The Ninth Circuit this week upheld a National Marine Fisheries Service decision to list the Pacific bearded seal as threatened under the Endangered Species Act based primarily on threats from climate change, reversing a district court decision that invalidated the NMFS rulemaking. The court’s opinion in Alaska Oil & Gas Ass’n v. Pritzker, No. 14-35806, was consistent with a 2013 D.C. Circuit opinion that upheld listing the polar bear as threatened based on climate change projections, and with a Ninth Circuit opinion earlier this year that upheld the U.S. Fish and Wildlife Service’s reliance on climate change models as the “best available science” for designating polar bear critical habitat. But this week’s opinion was noteworthy because the NMFS listing of the bearded seal relied on very long-term (through 2100) climate change predictions to determine that the species is likely to become endangered, while the polar bear listing only evaluated a 45-year “foreseeable future” period.
Some commenters have suggested that the longer-term analysis the NMFS used in this case is troubling because nearly any species could be considered in danger of extinction from climate change over a sufficiently long planning horizon. But the Ninth Circuit’s opinion does not endorse the use of an 85-year modeling period for all ESA listing decisions, and there is no indication that the NMFS or the USFWS intend to adopt such a long view as standard practice. The bearded seal listing proposal reflected guidance in a 2009 Department of Interior legal memorandum regarding how to define the “foreseeable future” timeframe for ESA listing purposes, which contemplates a species-specific timeframe for each listing analysis based on the information available regarding the species and the threats to its survival. For the bearded seal, the NMFS found loss of sea ice over shallower ocean waters was the greatest threat to the species’ survival, and long-term modeling showed that, by 2100, global warming would result in total elimination of such ice during critical times of year. Although the long-term (2050-2100) model results were more volatile than modeling through 2050, NMFS found broad scientific consensus that the predicted effects would occur; the primary area of uncertainty was the rate of change. Given the seal’s dependence on sea ice, the court found this evidence sufficient to support the NMFS’ conclusion that the species will become endangered—while also suggesting that the more consistent modeling results through 2050 would have been sufficient to reach the same conclusion.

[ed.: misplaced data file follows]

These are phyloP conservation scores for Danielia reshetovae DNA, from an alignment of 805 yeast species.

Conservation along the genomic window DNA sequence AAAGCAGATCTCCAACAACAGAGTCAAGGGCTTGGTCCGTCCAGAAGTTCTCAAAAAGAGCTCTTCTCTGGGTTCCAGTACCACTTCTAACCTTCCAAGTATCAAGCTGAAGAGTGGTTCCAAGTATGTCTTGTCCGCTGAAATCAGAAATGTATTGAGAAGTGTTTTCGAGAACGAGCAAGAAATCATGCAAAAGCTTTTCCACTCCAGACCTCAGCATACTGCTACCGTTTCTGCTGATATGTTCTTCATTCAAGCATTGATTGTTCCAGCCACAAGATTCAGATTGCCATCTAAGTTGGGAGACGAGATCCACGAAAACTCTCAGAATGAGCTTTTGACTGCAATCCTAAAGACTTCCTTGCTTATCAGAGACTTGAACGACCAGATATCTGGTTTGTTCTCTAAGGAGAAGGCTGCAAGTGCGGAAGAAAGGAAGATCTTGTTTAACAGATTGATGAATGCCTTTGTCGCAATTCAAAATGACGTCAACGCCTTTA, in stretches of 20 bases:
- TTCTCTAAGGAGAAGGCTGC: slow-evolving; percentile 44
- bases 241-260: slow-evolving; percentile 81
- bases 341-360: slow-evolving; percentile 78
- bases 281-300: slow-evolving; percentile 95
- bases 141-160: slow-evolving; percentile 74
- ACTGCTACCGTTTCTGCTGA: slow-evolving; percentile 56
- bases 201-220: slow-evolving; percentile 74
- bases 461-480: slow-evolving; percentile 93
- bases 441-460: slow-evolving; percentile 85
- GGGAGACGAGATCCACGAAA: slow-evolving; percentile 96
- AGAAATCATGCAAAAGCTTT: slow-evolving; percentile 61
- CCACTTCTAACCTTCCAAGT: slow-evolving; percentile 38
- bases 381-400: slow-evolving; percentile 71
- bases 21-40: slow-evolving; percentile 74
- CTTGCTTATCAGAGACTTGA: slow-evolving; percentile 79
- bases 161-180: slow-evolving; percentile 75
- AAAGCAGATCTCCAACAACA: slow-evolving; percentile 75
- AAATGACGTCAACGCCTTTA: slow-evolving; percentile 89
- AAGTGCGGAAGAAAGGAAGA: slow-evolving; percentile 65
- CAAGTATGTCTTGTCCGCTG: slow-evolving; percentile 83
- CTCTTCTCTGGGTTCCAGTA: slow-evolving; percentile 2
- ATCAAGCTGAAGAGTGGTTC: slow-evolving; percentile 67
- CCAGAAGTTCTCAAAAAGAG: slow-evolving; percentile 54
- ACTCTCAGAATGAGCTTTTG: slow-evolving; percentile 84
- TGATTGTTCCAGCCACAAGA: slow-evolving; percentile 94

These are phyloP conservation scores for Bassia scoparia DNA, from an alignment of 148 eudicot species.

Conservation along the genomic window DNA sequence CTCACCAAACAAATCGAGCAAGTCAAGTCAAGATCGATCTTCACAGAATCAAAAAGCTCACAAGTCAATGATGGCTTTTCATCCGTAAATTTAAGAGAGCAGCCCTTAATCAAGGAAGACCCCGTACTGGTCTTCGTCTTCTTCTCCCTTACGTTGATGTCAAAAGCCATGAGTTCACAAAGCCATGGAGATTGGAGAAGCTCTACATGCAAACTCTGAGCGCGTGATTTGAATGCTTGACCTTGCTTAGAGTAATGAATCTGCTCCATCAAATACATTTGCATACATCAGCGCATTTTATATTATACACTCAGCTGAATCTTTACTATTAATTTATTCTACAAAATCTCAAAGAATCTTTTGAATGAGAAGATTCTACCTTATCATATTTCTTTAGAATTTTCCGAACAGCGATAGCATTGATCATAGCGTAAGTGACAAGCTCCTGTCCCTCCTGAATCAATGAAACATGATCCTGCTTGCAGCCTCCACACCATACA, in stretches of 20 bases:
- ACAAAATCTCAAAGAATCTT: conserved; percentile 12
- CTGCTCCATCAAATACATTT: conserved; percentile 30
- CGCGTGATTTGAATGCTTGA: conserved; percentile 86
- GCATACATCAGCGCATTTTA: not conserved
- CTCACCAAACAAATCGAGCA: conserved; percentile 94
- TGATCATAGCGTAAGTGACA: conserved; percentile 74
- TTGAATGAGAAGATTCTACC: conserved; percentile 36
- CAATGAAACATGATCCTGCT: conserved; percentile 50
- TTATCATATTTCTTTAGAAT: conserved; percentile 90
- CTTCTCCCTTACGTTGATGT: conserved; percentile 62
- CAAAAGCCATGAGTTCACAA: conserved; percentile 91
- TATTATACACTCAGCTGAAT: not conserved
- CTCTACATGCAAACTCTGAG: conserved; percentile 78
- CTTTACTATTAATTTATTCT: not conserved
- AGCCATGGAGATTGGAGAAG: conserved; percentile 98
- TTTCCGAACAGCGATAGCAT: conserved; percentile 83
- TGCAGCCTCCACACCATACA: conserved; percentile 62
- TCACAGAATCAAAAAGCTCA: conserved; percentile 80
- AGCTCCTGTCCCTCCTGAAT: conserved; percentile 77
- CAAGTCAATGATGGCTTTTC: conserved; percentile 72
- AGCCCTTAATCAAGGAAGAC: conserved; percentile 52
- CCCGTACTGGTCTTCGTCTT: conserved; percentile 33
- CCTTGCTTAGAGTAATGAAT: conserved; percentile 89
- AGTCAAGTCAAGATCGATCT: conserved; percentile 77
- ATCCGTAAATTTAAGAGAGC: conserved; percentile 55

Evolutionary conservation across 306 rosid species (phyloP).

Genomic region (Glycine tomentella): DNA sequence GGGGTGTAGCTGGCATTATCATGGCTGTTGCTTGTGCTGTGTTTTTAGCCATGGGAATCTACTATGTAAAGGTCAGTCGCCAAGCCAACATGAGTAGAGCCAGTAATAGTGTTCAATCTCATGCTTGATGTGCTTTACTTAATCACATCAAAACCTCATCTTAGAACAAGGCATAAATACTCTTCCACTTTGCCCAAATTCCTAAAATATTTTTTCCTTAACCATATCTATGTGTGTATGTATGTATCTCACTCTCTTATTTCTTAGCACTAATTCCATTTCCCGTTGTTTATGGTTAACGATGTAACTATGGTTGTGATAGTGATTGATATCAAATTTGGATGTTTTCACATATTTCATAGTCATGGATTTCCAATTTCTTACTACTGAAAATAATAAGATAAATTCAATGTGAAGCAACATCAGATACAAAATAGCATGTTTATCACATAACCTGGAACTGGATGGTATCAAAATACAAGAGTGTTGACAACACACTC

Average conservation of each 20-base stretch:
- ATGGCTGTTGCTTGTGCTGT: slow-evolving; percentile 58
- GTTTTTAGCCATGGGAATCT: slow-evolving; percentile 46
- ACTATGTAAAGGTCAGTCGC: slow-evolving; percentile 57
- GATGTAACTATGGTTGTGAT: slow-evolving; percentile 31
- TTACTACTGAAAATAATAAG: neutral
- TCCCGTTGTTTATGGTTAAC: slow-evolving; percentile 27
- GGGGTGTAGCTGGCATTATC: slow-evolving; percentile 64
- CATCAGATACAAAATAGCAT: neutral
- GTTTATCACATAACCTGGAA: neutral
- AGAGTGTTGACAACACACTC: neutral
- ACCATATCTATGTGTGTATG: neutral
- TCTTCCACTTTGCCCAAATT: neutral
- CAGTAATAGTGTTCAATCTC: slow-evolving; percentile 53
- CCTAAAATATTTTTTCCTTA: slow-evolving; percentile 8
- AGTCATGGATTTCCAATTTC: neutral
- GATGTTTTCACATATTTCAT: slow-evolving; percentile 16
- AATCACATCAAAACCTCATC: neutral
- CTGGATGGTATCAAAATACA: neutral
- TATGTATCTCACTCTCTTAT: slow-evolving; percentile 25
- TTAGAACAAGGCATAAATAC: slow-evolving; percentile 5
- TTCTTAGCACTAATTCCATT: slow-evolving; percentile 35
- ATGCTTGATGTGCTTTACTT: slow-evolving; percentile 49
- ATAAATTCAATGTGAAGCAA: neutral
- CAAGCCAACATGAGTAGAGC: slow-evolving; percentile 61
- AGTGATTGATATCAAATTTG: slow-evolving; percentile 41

For most species we encounter in the lower 48, including California, the relationship between climate change and habitat conditions is more complex, and other factors such as development of habitat are typically identified as greater threats to a species’ survival than climate change. Thus, climate change plays a smaller role in the Services’ analyses, and the Services typically limit their predictions of the “foreseeable future” to a shorter time period between 25 and 45 years. (An exception is the proposed listing of the wolverine—a species with parallels to the bearded seal in that the USFWS found it depends on persistent spring snow cover for successful denning.) With that in mind, the bearded seal decision does not necessarily portend a rash of species listings based on long-term climate projections (at least outside the Arctic).